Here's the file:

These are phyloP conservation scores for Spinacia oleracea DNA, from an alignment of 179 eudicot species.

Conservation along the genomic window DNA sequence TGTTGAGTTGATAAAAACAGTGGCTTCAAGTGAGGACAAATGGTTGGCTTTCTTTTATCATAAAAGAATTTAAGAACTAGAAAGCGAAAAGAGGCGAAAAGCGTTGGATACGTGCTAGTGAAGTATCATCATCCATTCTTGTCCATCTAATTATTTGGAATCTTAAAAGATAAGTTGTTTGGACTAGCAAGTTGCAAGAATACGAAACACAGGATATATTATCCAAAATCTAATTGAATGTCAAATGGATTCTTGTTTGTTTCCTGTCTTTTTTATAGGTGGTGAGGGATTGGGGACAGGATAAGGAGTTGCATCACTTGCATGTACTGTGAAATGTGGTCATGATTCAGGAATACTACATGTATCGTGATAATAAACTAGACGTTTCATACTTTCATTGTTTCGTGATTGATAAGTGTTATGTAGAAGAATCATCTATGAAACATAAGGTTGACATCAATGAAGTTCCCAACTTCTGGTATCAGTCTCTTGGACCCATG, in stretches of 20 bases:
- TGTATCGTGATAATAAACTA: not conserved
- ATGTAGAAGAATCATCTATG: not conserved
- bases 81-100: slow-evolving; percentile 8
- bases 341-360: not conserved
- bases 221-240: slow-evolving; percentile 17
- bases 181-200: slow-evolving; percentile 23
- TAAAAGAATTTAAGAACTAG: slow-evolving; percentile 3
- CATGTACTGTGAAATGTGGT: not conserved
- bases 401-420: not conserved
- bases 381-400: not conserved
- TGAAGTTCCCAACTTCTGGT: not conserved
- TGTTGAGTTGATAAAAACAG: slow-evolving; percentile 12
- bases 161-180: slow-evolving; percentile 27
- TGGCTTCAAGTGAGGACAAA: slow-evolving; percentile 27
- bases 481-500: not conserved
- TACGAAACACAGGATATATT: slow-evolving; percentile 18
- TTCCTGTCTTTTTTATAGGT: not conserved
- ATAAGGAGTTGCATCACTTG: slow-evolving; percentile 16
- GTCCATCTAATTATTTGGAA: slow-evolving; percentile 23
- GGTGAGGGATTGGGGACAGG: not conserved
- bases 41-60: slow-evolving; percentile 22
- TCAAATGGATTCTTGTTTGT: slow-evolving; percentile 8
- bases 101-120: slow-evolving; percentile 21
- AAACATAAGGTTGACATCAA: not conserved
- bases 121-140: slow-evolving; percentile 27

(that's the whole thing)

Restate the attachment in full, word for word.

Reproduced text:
These are phyloP conservation scores for Spinacia oleracea DNA, from an alignment of 179 eudicot species.

Conservation along the genomic window DNA sequence TGTTGAGTTGATAAAAACAGTGGCTTCAAGTGAGGACAAATGGTTGGCTTTCTTTTATCATAAAAGAATTTAAGAACTAGAAAGCGAAAAGAGGCGAAAAGCGTTGGATACGTGCTAGTGAAGTATCATCATCCATTCTTGTCCATCTAATTATTTGGAATCTTAAAAGATAAGTTGTTTGGACTAGCAAGTTGCAAGAATACGAAACACAGGATATATTATCCAAAATCTAATTGAATGTCAAATGGATTCTTGTTTGTTTCCTGTCTTTTTTATAGGTGGTGAGGGATTGGGGACAGGATAAGGAGTTGCATCACTTGCATGTACTGTGAAATGTGGTCATGATTCAGGAATACTACATGTATCGTGATAATAAACTAGACGTTTCATACTTTCATTGTTTCGTGATTGATAAGTGTTATGTAGAAGAATCATCTATGAAACATAAGGTTGACATCAATGAAGTTCCCAACTTCTGGTATCAGTCTCTTGGACCCATG, in stretches of 20 bases:
- TGTATCGTGATAATAAACTA: not conserved
- ATGTAGAAGAATCATCTATG: not conserved
- bases 81-100: slow-evolving; percentile 8
- bases 341-360: not conserved
- bases 221-240: slow-evolving; percentile 17
- bases 181-200: slow-evolving; percentile 23
- TAAAAGAATTTAAGAACTAG: slow-evolving; percentile 3
- CATGTACTGTGAAATGTGGT: not conserved
- bases 401-420: not conserved
- bases 381-400: not conserved
- TGAAGTTCCCAACTTCTGGT: not conserved
- TGTTGAGTTGATAAAAACAG: slow-evolving; percentile 12
- bases 161-180: slow-evolving; percentile 27
- TGGCTTCAAGTGAGGACAAA: slow-evolving; percentile 27
- bases 481-500: not conserved
- TACGAAACACAGGATATATT: slow-evolving; percentile 18
- TTCCTGTCTTTTTTATAGGT: not conserved
- ATAAGGAGTTGCATCACTTG: slow-evolving; percentile 16
- GTCCATCTAATTATTTGGAA: slow-evolving; percentile 23
- GGTGAGGGATTGGGGACAGG: not conserved
- bases 41-60: slow-evolving; percentile 22
- TCAAATGGATTCTTGTTTGT: slow-evolving; percentile 8
- bases 101-120: slow-evolving; percentile 21
- AAACATAAGGTTGACATCAA: not conserved
- bases 121-140: slow-evolving; percentile 27